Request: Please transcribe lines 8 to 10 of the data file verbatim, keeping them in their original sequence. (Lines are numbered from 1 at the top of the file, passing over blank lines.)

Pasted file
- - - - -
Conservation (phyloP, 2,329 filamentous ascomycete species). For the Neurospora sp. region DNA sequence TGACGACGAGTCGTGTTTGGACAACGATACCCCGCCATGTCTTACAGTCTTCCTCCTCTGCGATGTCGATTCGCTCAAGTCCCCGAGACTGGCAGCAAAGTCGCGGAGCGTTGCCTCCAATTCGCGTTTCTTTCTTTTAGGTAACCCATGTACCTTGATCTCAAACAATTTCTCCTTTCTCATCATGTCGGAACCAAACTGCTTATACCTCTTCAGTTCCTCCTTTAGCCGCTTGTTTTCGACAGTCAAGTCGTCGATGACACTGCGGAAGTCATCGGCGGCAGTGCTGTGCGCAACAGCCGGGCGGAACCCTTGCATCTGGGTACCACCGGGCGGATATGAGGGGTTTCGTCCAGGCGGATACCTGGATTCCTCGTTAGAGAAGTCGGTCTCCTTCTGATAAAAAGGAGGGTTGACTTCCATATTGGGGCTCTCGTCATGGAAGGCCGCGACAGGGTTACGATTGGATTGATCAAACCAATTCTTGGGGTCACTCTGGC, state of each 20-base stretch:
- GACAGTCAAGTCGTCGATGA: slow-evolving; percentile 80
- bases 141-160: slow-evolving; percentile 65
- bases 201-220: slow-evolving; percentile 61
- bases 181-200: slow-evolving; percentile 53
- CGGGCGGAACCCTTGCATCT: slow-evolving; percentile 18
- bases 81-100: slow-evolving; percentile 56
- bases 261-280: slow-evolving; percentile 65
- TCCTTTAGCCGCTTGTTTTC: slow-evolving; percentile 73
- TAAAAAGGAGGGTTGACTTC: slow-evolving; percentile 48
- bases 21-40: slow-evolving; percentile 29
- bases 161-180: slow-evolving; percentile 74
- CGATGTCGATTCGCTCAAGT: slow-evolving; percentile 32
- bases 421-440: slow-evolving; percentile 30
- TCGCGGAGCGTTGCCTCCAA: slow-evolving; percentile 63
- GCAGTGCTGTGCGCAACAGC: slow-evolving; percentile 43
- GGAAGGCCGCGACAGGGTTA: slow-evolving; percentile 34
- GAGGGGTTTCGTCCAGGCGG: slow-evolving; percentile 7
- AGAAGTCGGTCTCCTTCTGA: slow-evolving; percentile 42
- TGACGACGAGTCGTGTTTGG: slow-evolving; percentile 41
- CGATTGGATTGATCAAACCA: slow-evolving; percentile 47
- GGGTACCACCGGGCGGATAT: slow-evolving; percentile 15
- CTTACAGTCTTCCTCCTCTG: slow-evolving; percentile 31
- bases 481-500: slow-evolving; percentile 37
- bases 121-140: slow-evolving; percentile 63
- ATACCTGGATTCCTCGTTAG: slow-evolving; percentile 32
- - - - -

- bases 261-280: slow-evolving; percentile 65
- TCCTTTAGCCGCTTGTTTTC: slow-evolving; percentile 73
- TAAAAAGGAGGGTTGACTTC: slow-evolving; percentile 48